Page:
What I Wish I’d Asked My Mother
In 6th grade as I was walking back from gym class, my guidance counselor was standing in the hallway calling my name. She took me back to her office and explained that my mom had been diagnosed with cancer and needed to have an operation. My mom had surgery and a big scar across her back, was in the hospital for a couple of weeks, took time off from work to recover, and then life went back to normal. It didn’t seem like a big deal at the time, but I found out later that she had lung cancer and a tumor the size of a softball removed along with two-thirds of one of her lungs. I was never told that there was a high probability that her cancer would recur.
Ten years later, a few weeks before my college graduation, my mom told me that she needed to have another small operation. She said a recent scan had found a tiny little “something” on her lung. I started to cry and she said that her oncologist had assured her it was small, early, and she was going to be fine. A few days later my brother called to say that my mom’s cancer was in some of her lymph nodes and that she would need chemo and radiation in addition to surgery. She started treatment the day after my graduation and passed away five months later, days after her 56th birthday.
If my description of my mother’s illness seems vague, unscientific, or perhaps medically inaccurate, that’s because I really have no idea what I’m talking about. When my mother first got sick I was only 11 years old. I was 21 when her cancer recurred and, in theory, fully capable of understanding the situation. Yet. more than ever, I avoided the hard questions. Throughout her whole illness and treatment it never occurred to me that she was going to die, even though she became sicker and sicker. Looking back, I think this was a combination of deep denial and my family’s attempts to shield me from the grim reality. I had no capacity to process or deal with any of it – so I hid. I spent a lot of time away from home and avoided all conversations about my mom being sick — until I couldn’t. One day my dad called to say I needed to come home and say goodbye to my mother.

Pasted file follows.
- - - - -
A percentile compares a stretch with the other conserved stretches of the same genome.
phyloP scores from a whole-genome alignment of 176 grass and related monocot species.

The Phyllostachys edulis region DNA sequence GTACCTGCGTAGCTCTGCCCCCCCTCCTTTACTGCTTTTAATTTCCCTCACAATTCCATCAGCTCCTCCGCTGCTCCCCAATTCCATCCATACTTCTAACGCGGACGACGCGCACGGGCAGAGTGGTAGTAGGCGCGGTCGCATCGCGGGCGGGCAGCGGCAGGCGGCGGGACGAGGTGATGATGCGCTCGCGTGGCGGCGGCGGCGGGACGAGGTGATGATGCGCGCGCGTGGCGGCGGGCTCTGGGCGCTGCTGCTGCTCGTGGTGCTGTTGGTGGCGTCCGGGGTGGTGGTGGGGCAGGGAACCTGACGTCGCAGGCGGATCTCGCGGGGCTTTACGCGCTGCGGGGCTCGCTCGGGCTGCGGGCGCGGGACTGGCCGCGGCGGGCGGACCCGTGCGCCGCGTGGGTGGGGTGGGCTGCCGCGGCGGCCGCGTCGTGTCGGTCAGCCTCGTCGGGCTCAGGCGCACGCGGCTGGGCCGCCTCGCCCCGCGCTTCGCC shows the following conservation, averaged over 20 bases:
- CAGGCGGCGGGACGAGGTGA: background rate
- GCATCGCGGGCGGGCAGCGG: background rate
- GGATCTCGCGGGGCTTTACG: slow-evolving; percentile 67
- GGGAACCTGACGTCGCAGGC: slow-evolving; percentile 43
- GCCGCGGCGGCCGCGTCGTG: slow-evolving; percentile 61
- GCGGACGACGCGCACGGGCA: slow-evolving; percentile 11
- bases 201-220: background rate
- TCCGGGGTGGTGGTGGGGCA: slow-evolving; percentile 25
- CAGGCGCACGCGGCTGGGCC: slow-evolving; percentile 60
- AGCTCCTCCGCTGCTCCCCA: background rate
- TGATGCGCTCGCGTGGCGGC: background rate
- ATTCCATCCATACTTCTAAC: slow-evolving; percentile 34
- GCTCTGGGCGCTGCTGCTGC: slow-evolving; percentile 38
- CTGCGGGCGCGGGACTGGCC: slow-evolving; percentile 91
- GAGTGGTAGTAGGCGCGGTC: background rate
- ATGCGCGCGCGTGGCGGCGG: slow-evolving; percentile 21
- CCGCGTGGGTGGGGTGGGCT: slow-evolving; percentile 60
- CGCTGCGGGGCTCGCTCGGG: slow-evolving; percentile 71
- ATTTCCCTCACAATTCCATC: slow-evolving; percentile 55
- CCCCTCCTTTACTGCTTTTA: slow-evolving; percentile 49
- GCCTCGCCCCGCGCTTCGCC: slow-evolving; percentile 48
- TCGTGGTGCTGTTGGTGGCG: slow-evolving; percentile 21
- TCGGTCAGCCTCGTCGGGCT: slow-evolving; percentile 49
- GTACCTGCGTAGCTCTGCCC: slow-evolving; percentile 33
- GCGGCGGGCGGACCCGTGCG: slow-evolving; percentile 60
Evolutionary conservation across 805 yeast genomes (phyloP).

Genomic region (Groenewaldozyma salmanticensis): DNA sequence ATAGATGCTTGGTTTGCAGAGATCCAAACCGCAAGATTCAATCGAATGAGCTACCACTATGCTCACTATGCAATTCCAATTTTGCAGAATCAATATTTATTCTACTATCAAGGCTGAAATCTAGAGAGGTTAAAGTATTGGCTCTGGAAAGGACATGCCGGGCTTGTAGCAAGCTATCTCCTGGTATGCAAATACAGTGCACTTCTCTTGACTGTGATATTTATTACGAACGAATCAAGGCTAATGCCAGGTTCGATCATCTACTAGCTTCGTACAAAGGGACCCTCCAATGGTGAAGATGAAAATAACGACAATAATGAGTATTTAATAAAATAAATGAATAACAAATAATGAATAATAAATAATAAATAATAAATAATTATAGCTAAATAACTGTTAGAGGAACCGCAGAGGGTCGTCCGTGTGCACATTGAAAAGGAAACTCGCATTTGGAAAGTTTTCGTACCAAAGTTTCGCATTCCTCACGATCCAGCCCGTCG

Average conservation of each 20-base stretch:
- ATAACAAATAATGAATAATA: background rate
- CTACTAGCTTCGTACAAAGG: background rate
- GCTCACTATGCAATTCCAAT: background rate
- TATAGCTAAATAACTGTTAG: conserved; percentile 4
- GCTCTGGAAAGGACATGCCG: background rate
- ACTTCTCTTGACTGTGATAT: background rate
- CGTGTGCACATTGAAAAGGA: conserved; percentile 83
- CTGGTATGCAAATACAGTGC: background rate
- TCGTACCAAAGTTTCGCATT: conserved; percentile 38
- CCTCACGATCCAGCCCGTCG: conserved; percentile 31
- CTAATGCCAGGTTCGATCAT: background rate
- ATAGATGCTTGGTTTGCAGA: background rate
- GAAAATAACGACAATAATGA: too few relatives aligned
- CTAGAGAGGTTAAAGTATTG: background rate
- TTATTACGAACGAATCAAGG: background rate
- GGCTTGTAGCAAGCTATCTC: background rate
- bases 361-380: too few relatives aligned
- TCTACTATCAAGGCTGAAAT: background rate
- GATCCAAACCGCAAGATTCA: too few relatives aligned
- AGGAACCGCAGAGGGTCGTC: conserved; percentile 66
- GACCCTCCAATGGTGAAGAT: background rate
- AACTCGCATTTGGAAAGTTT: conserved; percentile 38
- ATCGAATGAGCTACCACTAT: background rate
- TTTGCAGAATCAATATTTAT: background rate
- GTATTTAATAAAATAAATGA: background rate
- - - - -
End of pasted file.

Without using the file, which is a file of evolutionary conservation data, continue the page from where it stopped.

I met Ellen Matloff and started working for My Gene Counsel in the fall of 2014, as the Communication Lead. Although I was interested in the health, wellness and cancer fields, I was hired for my skills in writing and marketing. I knew very little about genetics, hereditary cancer syndromes, genetic testing or genetic counseling. It feels to me that we were fated to meet.
The more I learned, the more I realized how important it would be for me to piece together my family’s medical history. There are gaping holes in our family pedigree. I know my mom had two additional surgeries when I was in high school – a hysterectomy and a removal a kidney – but I still have no idea why these were necessary.
So, I am starting from scratch. With Ellen’s support, I figured out how to get my mother’s medical records so that I can start to fill in our pedigree. Working for mCG has helped me to realize that this information is empowering, not threatening. You know what’s scary? Wandering around clueless in the dark. In a few months I’ll be married and ready to start my own family. I want to arm my future children with the knowledge they need to keep themselves healthy and to fully understand their family history.
I spent a long time avoiding the hard questions. Today, on Mother’s Day, I’ve decided to look forward, do some research, and take control. If I’ve learned one thing from this whole experience it’s this: knowledge is power, and information is everything. I think my Mother would be proud of me.
By Samantha Grasso